“Sustainability is now an important criterion; it was weighted at 40% in the choice of coffee supplier,” Zegveld continues. Six sustainability themes have been looked at: environment, climate, supply chain responsibility, innovativeness, circularity and social sustainability.
Our coffee supplier Maas is in the top four most sustainable companies in the Netherlands. We certainly selected them for that.
Bregje Portier, policy officer Facility Management Center
Portier elaborates: “Maas offered three different coffee beans, each focusing on a different aspect of sustainability. With Blendstar, for example, supply chain responsibility plays a big role. This coffee comes from Ethiopia and is roasted and packaged there; the entire chain takes place there. With Optimist coffee, the emphasis is on social responsibility. Their coffee is roasted by homeless people in Eindhoven. And the beans of Circle of Beans score well on circularity because they are roasted on biogas made from coffee grounds and packaged in reusable buckets. So, they are all sustainable in their own way.”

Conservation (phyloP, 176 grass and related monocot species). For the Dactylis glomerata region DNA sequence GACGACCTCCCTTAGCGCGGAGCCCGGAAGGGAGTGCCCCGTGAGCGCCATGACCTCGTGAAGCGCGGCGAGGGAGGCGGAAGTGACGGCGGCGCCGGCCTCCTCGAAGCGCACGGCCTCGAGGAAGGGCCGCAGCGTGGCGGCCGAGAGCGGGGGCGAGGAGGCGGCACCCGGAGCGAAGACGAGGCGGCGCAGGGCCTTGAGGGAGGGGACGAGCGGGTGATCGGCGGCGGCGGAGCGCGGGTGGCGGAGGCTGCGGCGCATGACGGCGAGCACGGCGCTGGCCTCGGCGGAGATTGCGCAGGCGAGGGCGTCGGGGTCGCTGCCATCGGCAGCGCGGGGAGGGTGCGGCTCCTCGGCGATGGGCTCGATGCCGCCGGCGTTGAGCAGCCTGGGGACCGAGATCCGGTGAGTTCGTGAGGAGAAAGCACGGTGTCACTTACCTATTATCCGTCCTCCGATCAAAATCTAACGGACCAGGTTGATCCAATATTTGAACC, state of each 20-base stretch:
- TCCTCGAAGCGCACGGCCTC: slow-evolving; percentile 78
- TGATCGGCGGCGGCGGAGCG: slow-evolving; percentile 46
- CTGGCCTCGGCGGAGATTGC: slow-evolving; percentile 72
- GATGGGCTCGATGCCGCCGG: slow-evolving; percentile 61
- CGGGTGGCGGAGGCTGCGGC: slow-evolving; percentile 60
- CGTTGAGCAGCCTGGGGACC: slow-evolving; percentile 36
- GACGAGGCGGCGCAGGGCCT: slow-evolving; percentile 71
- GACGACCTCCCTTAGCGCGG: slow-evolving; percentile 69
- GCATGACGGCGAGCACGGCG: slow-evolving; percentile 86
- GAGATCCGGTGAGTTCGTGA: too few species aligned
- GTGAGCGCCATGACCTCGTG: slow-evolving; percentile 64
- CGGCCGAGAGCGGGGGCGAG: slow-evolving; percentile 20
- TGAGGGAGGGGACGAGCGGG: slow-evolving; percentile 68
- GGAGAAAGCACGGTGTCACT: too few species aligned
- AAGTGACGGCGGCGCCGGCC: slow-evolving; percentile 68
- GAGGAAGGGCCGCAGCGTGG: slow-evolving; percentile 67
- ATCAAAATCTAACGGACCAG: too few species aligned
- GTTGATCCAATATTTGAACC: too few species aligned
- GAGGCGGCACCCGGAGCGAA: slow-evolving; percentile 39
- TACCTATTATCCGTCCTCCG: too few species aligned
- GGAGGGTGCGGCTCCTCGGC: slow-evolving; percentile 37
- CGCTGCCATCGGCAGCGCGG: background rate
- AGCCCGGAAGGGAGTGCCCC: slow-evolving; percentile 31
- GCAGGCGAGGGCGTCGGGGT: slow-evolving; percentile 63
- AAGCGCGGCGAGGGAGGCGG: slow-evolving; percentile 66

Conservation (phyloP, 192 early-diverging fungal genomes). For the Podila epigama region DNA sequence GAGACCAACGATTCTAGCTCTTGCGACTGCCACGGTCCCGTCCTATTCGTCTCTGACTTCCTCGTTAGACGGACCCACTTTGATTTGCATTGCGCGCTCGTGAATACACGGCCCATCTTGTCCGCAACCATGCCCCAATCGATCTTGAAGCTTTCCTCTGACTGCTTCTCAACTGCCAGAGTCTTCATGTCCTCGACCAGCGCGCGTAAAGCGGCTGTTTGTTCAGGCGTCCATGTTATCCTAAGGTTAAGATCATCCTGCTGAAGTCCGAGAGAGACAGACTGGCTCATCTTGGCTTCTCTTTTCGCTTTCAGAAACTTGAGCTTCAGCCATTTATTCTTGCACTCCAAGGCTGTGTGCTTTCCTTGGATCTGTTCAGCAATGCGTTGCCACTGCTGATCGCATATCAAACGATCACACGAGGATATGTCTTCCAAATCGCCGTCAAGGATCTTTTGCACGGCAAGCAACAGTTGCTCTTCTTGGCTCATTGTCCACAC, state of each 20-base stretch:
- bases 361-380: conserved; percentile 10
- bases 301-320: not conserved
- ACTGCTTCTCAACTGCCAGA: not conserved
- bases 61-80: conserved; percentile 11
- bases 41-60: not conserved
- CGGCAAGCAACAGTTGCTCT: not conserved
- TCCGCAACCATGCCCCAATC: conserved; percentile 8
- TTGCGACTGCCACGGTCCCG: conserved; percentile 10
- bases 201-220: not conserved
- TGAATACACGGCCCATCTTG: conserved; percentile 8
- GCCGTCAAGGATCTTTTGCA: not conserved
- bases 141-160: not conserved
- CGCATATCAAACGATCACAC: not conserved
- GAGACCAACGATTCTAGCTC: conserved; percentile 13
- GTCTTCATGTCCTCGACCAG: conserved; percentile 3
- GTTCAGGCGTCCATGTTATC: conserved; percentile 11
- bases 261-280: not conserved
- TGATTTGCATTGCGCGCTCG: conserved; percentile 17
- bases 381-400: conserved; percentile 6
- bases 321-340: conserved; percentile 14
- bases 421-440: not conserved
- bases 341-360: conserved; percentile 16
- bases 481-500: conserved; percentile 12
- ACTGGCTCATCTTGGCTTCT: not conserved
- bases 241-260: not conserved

For two days in late February, the TU/e community got to taste the three coffees and help choose one. 584 of them voted for their favorite and Blendstar was eventually chosen for the regular machines. In the three upscale coffee stations in Gemini, MetaForum and Flux, Morgen will be served (during the test, this coffee was called Optimist). In addition, a vegan coffee machine will appear in all major buildings with the option of oat milk for the same price (55 cents). “Because we think it’s important that people can make sustainable choices without looking at the cost,” says Portier-Van der Steijn.
Away with the disposable cup
The new coffee machines will no longer provide disposable cups. There will be mugs in the pantries of the buildings and there will be a standalone vending machine in the Auditorium where you can buy a reusable Billie Cup for one euro. Billie Cups will also be available in the snack vending machines in the various buildings.
We are pioneers in doing away with disposable cups. Other parties are watching how we are doing this with interest.
Bertie Fijneman, facility services coordinator at the Facility Management Center
“On January 1, 2024, a nationwide ban will be introduced on the use of disposable cups. TU/e is anticipating the legislation by abolishing them now,” says Bertie Fijneman, project leader of this tender on behalf of the Facility Management Center. “The introduction of the new vending machines is a great moment in this.”